DENVER, CO. - FEBRUARY 10: Kevin Labonte, owner of Special Times Limousine, supplements his own fares with those he contracts out from Uber. State legislators may enact proposed changes supported by the taxi community that say Uber is an unregulated service. Though not regulated, Uber merely connects private drivers, who comply with all PUC regulations, to customers. (Photo By AAron Ontiveroz/The Denver Post via Getty Images)

The number of people who haven't yet heard of the transportation/technology startup Uber is shrinking by the minute. Uber produces a mobile application that is used to connect passengers with drivers of vehicles for hire, typically luxury vehicles – kind of a high-tech, high-zoot taxi calling service.

Use of the app may be spreading gospel of Uber within urban centers, but the company is also generating tremendous buzz for sourcing massive investment, including a reported $250 million sourced from Google Ventures. Google's quarter-billion makes up the better part of a $360-million investment round, with a resultant company valuation set at a staggering $3.5 billion.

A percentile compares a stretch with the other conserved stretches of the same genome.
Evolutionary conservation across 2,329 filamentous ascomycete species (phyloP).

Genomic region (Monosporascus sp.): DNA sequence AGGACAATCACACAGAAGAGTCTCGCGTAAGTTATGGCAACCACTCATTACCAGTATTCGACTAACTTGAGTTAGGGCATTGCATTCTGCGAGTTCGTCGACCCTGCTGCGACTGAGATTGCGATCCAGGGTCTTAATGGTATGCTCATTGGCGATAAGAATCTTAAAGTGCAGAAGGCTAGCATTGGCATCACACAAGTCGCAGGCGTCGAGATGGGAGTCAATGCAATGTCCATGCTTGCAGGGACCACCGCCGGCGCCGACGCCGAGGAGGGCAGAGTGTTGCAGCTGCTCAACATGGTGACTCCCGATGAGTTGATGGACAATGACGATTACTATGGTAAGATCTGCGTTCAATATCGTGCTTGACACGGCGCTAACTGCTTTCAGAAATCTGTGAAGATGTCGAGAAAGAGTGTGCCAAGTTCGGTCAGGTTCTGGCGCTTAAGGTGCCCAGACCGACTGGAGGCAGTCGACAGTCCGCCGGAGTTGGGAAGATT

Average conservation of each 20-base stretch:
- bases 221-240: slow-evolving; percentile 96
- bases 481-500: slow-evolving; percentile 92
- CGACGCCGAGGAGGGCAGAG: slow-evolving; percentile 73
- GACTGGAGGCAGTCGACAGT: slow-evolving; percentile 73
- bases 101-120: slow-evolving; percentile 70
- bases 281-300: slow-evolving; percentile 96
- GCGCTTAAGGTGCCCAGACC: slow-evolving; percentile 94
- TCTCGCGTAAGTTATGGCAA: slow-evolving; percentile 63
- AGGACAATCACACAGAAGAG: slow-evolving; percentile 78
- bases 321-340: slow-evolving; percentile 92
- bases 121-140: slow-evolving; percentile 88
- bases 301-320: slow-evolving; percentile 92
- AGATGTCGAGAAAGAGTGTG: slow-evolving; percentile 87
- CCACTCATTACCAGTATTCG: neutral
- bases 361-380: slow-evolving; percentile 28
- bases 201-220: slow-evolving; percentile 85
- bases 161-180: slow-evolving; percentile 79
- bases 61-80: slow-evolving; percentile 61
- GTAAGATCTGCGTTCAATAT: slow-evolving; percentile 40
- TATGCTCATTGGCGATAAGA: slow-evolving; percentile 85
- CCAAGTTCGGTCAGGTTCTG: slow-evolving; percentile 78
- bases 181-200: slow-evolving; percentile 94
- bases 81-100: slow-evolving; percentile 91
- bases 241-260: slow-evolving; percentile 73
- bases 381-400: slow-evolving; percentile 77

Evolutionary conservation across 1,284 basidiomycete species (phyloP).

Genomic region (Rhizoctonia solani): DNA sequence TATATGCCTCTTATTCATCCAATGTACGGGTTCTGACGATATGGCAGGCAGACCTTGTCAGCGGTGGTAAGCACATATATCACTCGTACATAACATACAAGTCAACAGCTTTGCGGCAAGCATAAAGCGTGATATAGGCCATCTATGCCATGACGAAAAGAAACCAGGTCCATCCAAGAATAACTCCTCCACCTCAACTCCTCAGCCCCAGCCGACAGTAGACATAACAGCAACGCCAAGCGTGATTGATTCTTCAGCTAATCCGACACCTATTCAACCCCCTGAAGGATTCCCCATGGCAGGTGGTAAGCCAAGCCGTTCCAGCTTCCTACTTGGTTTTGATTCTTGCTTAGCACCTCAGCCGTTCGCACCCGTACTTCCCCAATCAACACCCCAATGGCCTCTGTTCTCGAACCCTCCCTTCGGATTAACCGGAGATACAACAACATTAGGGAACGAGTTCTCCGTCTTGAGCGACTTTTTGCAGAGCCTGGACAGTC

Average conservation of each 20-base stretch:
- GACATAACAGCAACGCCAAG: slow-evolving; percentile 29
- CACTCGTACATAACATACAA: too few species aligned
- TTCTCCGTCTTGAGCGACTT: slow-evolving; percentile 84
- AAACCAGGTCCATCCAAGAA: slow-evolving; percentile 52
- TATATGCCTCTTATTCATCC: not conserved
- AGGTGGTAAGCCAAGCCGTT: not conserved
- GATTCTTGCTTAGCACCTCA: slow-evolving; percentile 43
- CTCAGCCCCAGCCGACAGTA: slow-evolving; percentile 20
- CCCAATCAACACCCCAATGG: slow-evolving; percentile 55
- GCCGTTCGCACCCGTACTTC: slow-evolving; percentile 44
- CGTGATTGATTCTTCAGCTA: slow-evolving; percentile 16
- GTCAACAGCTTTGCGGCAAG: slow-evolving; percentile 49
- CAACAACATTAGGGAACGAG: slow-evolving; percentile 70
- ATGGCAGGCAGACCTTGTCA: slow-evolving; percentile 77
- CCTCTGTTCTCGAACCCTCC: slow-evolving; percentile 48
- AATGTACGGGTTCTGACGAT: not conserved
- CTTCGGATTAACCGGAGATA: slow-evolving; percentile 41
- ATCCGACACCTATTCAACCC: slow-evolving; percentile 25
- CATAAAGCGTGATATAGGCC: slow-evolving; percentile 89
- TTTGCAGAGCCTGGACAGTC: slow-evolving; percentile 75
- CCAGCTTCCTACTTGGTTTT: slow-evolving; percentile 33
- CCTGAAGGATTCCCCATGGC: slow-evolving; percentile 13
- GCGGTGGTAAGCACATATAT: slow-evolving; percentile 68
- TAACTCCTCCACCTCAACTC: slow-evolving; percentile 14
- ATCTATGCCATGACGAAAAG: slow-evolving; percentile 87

So, what does Google, famous researcher into autonomous car technology, want with Uber's popular ride-sharing software? Our wandering minds immediately leap to fantasies about driverless limousines and taxis as a logical next step. And, while that type of service might be possible down the road, a recent article from Forbes indicates that the road in question is a long one.

The reality may be a bit less theatrical than robot cabs, but is interesting nevertheless. Forbes believes that Google likes the concept of repurposing Uber tech to work with its own blooming Google Shopping Express play in the near term, along with all kinds of on-demand delivery in the not-distant future. The core idea of Shopping Express is to create a near-seamless way to go from a one-click purchase on your laptop to the knock of a delivery driver at your front door. Imagine combining the depth of Amazon's shopping experience with the instant gratification of ordering Chinese food, and you get the idea. Google would seem to believe that Uber's app, technology, and engineer brains are a fast step forward in that direction.